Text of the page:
Thursday, October 27, 2016

division of labor

Which is better – to do a mitzvah with zerizus, or to do it in a more mehudar fashion?  If you have a choice of doing netilas lulav with a kosher esrog first thing in the morning or doing it later in the day with a more mehudar esrog, which is better?  

Kayin brought his korban first, but Hevel brought the nicer offering, and we know which one G-d favored, right?

“Va’tosef la’ledes ES ACHIV es Hevel…” (4:2) Considering that we were just told that Adam and Chavah, the only people in the world, gave birth to a son named Kayin, isn’t it obvious that Hevel, born next, was his brother? Why does the Torah spell out “ES ACHIV?” 

I would guess the Torah is doing a little foreshadowing. The emphasis on “ACHIV” sets us up for the famous question, “Ha’shomer ACHI anochi?” - “Am I my brother’s keeper?” The Netziv, however, has a little deeper pshat, but before we get to what he says about Hevel, we first need to revisit the birth of Kayin.

There is a marked difference between the description of Kayin’s birth, “Va’tahar va’teiled es Kayin,” (4:1) and the description of Sheis’ birth, “Va’teiled ben va’tikra es shmo Sheis.” In the latter case, the Torah tells us that there was a baby born, and then tells us that the baby was given a name. We find the same thing by Noach’s birth.   Not so when it comes to Kayin. Here, the Torah tells us that Kayin – not a baby -- was born, period. It is as if from the moment of birth, this was Kayin.  No other name was possible; that’s who he was.

The name Kayin comes from the same root as “kinyan,” something acquired. A kinyan has a purpose, a use and benefit for its owner. Adam had been given the punishment of having to work and toil in the field, and at first there was no one else in the world for him to share that burden with. When Adam and Chavah had a child, they saw it as a gift from Hashem to help them in their toil. Kayin was their kinyan.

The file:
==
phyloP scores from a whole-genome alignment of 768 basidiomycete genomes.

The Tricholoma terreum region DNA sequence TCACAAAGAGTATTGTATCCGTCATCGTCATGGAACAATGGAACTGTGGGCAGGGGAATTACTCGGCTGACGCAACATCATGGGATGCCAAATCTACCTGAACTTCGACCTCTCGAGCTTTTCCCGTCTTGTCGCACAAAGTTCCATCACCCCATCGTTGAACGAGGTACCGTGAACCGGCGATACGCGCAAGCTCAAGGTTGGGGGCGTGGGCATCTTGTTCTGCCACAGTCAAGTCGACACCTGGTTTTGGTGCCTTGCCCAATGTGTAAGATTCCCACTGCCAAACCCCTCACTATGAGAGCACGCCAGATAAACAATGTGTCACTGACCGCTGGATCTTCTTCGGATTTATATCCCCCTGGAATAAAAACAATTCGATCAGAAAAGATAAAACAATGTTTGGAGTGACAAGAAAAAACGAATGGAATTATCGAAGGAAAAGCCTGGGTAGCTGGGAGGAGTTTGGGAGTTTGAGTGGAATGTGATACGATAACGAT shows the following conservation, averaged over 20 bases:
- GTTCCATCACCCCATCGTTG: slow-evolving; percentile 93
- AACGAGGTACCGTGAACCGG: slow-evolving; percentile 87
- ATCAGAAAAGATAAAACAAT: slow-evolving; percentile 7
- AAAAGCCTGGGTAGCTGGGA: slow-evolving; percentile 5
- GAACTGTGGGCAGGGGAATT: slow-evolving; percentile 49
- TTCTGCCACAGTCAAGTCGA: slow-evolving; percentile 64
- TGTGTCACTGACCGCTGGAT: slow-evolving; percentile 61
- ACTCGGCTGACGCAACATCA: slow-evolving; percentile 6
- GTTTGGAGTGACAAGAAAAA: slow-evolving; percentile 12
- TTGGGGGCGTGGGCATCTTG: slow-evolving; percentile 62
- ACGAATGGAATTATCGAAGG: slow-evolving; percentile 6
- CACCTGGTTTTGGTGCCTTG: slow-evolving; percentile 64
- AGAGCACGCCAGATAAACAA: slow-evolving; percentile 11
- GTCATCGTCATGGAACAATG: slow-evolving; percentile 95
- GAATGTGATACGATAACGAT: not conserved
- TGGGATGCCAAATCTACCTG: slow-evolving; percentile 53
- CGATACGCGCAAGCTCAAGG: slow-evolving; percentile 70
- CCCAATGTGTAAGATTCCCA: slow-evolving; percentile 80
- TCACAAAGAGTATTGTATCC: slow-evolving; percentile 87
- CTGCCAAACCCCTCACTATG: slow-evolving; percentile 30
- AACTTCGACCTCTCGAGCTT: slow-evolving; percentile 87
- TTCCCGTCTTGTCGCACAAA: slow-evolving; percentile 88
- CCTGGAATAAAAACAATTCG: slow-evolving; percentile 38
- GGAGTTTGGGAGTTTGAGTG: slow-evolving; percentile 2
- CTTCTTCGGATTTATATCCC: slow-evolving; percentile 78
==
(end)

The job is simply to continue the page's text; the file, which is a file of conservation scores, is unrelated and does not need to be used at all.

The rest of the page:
When the next child was born, he too might have been destined for the field, but mankind came up with a fantastic idea. Kayin would devote himself to taking care of the crops, and the extra set of hands of Hevel would be free to accomplish other things. After all, who is satisfied with just having food on his plate?  Where would we be without iphones and everything else? “Hevel havolim… hakol hevel” -- the words are probably still ringing in our ears from Sukkos. You have to be free from spending all day toiling in a field to have time to think about luxuries.  

We call that division of labor – you grow the crops, I’ll take care of something else.  Together we will split the results and the world will be a better place. The Torah calls it “achva.”  When Hevel was born, the concept of brotherhood, of shared responsibility, was born as well: "ES ACHIV es Hevel." 

The Midrash (B"R 22) writes that what triggered Hevel's murder was that Kayin and he decided to divide the world between them, with Kayin taking all the land and Hevel all portable goods.  Of course, you can't raise sheep or put up a house unless you do it on land.  And by the same token, you can't tend to land without clothes that come from sheep to keep you warm.  Kayin and Hevel lost sight of the fact that without cooperation, both were doomed to fail.

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